I began working on the mortises in the top and had a complete relapse in talent. The first one was horrible. I used a drill guide I bought from Sears in hopes of everything being perpendicular and cleaner. Boy was I partially wrong. The first one came out horrible, but cleaned up so,so. I’m so glad this wasn’t one of the mortises in the base. I started trying to use a 1-1/2” fostner bit but eventually downsized to a 1-3/8” and chose to clean them up with a chisel. I was having a hard time staying between the lines for some reason. The next 3 went a little better and came out a lot cleaner. I still wonder if I could have used a small tabletop drill press and elevated the top and just slid the drill press around to each mortise, or put the table on these moving skates…AH well, what’s done is done.
Next I started fitting the legs to the mortises and adjusting with a block plane. Ah, bad choice, I wish I had a rabbet plane, my tenons aren’t completely square now. I trimmed and trimmed and …trimmed some more. Our neighbor’s son was at the house visiting and watching me work. He helped a little, but I think he was mostly in wonder about the amount of fitting I was doing. While pressing one of the tenons in I heard a crack and noticed that one of my mortises was too close to one of the butt joints in my top. DANG! DANG! DANG! I didn’t catch that. Upon further inspection I had two like that, each on opposite corners. What to do? I decided that I would “skin” the sides with a full length poplar board, glued and screwed (eventually screwed) to reinforce the joints. This would also mean that I would have to “skin” the outside of my base as I want the exterior of the legs flush with the top, which will make the bench look a little nicer. With all the nail holes and crowbar marks it’s not very pretty.
Man what a trick! This is like clenching the nails on a horse shoe; it really pulls those joints tight! On the first dry fit, I marked the center of each dowel hole, disassembled, and marked the tenons 1/8” higher up the tenon for a good snug draw fit. Oh! I made sure to number all my joints to before I took it apart so I could get it all back the way I drilled everything and mated up as snug as possible. I looked around for my pencil sharpener to sharpen the dowel ends and couldn’t find it, so I settled for sharpening them on the belt sander. Man this was great, I was stoked at how it was turning out. I used extended open time Tite-bond, fitted everything together and drove the dowels home clamped it up and let it dry. This is by far the most massive wood structure I’ve really made (Other than plywood type projects). I checked the next day and was completely amazed at how rigid the base is with everything drawbored together.
My wife and I made a trip to the local big box to buy some poplar to skin the sides of the table and legs. She even let me glue it all up on the kitchen table since the weather was bad. I don’t think I ruined the fifty cent table cloth. I think she let me do this so that she could hold it over my head later.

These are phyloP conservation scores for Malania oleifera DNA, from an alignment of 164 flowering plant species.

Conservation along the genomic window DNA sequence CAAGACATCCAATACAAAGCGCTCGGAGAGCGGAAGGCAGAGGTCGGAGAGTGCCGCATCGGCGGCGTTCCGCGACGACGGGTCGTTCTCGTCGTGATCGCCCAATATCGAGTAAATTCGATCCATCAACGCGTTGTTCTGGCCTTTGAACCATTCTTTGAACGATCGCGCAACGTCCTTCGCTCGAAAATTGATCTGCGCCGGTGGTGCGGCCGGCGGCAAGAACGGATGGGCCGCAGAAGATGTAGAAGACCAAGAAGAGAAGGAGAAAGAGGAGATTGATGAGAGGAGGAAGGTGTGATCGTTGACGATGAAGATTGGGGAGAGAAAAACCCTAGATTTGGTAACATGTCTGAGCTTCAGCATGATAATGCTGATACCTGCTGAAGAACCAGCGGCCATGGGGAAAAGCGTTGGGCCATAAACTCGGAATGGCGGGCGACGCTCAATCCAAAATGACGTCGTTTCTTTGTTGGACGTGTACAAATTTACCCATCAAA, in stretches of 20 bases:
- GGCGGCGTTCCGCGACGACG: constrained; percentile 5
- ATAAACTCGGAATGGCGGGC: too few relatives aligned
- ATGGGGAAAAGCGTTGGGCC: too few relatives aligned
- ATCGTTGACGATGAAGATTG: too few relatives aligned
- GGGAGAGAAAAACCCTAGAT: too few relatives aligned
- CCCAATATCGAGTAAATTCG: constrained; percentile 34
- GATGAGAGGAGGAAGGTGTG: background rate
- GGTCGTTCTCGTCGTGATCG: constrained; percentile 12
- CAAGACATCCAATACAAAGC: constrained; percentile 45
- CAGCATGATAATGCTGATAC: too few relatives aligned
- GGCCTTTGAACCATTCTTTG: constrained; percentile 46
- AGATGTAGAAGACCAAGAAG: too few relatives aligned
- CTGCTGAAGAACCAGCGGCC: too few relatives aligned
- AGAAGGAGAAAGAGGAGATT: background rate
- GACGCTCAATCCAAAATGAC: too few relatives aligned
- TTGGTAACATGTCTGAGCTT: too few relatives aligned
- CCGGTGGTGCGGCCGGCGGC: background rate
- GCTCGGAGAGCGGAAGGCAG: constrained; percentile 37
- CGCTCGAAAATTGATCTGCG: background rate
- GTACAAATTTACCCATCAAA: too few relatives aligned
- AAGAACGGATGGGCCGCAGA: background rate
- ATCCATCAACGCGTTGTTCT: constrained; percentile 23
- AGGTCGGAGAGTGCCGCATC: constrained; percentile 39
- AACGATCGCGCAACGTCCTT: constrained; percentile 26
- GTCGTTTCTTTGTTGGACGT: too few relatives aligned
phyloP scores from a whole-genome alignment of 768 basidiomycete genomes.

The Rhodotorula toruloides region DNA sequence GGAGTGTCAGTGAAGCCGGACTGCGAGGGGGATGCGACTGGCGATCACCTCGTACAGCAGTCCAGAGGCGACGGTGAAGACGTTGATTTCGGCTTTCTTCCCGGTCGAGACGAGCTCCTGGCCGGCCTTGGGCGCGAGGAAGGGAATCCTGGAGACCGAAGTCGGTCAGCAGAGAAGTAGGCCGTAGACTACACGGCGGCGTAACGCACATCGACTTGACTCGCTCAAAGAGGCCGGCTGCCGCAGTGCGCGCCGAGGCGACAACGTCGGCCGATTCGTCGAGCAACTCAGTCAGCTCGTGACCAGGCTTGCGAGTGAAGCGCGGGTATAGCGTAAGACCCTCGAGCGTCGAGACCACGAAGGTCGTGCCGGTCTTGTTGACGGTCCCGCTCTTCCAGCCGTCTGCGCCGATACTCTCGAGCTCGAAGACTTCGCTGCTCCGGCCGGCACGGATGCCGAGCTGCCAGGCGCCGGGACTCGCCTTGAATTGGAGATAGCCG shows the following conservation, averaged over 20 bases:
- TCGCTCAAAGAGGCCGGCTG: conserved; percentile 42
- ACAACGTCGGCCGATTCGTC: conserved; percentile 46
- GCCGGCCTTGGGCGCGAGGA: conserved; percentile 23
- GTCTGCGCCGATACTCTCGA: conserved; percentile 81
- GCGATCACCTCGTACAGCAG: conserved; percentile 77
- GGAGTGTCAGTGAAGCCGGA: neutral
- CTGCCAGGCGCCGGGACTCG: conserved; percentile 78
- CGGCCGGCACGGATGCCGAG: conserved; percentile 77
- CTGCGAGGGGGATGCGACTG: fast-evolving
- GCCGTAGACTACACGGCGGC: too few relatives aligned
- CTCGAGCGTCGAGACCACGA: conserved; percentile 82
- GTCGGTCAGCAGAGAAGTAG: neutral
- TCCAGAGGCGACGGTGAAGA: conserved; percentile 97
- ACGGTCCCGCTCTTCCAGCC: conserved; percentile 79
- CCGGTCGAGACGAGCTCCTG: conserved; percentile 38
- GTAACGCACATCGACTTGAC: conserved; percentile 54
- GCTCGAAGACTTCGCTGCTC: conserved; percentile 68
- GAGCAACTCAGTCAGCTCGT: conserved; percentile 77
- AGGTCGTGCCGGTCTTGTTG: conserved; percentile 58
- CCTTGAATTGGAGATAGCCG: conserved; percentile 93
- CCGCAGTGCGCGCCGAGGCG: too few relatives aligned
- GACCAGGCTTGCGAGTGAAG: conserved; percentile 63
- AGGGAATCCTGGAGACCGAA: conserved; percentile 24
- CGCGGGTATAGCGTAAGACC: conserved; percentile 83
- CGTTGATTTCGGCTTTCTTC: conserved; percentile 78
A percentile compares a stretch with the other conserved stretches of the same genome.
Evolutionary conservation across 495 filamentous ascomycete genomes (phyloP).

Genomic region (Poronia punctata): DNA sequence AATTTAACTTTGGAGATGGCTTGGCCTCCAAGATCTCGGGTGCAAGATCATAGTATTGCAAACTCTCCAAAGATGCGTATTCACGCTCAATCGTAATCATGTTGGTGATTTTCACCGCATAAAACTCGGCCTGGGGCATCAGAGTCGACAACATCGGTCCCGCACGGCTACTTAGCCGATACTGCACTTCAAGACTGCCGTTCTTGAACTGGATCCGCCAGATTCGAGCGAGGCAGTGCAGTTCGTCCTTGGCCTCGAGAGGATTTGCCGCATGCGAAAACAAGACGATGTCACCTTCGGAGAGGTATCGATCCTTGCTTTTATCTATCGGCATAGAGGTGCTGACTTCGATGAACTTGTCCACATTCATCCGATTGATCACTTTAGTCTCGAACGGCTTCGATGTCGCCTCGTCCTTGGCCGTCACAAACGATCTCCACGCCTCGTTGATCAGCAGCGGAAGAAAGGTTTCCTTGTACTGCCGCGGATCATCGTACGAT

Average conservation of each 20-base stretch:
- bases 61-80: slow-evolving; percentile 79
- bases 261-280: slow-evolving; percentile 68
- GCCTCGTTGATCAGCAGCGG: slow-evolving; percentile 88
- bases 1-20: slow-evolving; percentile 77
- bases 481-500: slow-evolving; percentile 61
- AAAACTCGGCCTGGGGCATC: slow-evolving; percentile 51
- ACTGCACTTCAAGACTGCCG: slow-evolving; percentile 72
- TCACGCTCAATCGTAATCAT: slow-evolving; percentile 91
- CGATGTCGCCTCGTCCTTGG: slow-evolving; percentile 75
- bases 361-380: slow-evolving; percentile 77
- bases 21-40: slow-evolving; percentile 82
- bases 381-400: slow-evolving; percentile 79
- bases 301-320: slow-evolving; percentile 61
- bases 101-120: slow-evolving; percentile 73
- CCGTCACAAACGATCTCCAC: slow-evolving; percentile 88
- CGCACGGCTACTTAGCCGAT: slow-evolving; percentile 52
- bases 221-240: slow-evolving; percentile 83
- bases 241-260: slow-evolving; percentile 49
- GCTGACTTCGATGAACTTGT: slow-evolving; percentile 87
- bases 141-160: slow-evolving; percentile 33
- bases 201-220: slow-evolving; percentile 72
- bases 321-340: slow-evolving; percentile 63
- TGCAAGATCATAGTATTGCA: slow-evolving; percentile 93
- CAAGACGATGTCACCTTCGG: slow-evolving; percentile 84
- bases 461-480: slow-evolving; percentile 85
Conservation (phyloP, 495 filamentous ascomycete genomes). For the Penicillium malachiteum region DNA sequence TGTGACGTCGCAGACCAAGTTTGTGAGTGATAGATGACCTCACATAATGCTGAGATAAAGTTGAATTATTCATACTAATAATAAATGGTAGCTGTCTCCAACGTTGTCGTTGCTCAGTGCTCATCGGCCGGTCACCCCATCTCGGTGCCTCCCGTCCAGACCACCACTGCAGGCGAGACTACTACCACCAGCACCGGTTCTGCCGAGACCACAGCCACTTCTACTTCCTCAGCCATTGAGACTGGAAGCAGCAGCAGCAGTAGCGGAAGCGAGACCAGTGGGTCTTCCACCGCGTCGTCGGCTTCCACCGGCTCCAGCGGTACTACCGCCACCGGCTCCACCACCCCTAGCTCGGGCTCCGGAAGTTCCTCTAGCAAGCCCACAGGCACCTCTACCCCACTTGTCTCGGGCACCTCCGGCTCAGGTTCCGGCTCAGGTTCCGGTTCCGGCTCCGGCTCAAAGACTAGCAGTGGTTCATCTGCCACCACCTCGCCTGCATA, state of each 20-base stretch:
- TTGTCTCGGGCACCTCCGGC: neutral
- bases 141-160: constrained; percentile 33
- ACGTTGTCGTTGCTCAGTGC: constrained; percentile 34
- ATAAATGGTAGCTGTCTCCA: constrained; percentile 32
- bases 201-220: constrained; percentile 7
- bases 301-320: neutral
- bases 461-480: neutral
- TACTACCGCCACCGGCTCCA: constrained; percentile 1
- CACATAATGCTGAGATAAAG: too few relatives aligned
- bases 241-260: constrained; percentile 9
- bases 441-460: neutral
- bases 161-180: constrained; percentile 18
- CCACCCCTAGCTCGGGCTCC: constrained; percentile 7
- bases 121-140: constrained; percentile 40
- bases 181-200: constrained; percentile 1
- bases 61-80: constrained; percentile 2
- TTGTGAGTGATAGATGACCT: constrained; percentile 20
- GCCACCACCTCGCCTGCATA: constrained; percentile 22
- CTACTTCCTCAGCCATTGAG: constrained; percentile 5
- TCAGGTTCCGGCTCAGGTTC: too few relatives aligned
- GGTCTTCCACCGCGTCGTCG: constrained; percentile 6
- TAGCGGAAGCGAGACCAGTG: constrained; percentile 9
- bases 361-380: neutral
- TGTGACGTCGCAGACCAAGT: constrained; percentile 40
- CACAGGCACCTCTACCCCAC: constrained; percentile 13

The top is really proving to be a pain to get it all fitted down on the frame right. It’s just not lining up at all, and the base is so rigid that it doesn’t really give much. I spent much of last night trimming on the tenons and finally got it snugged down tight. I think it will be ok. I still need to take it off and cut a rabbet for the deadman. I’m thinking about using a T-track instead of the traditional Rabbet way. I think I’ll go ahead and cut a rabbet on both sides of the table just in case I want to add another one for some reason.
More progress made this weekend. We went to a neighbor’s funeral this weekend. Sad day, 46 and healthy and passed away from a massive heart attack. I tell you, let your friends know you love them, let your family know you love them, and make all the sawdust you can between those times because tomorrow is a day promised to no one! When we got home I made progress working on “skinning” the legs and cross braces so that everything is flush with the table top. I cut the ½” notch in the one leg for the parallel guide for the leg vise. I may end up using a piece of aluminum instead of oak or poplar, we’ll see. Sunday I put the top on the base and doweled it together. I didn’t use the drawbore method, I just doweled it and figured that would be good enough.
I spent the next hour or two leveling and smoothing the top. I am plenty pleased with how smooth it is. I drilled out some of the nail holes and filled them with dowels. Sort of looks like the top has the measles.
It’s not the prettiest bench you’ve ever seen. If it were a car, I think it would be a Primer Grey Chevy Nova with a punched out small block 350 and a sold lifter cam. Not much to look at, but it’s got it where it counts! I took a few minutes to chop up some of the pine scrap wood I’ve had in my shop for a while and run them through the router to make a ship lap joint ( I think that’s what they’re called) and made a shelf.
Before the day was through I gave everything a good coating with Boiled Linseed oil. Everything! Top, bottom, and all the nooks and crannies. I remember reading something about some guys top bowing because he only finished one side of it, I just didn’t want that to happen to mine.
I must say, I’m really pleased with what I have made out of something that would have been thrown away. No need to celebrate yet. There’s still a lot left to do, but so far, so good. Next to add the leg and tail vises and put the finishing touches on it.
More to come later. Thanks for looking.
-- He who dies with the most tools wins!.....Just wait, I'm going to win!..ERR my wife will at least.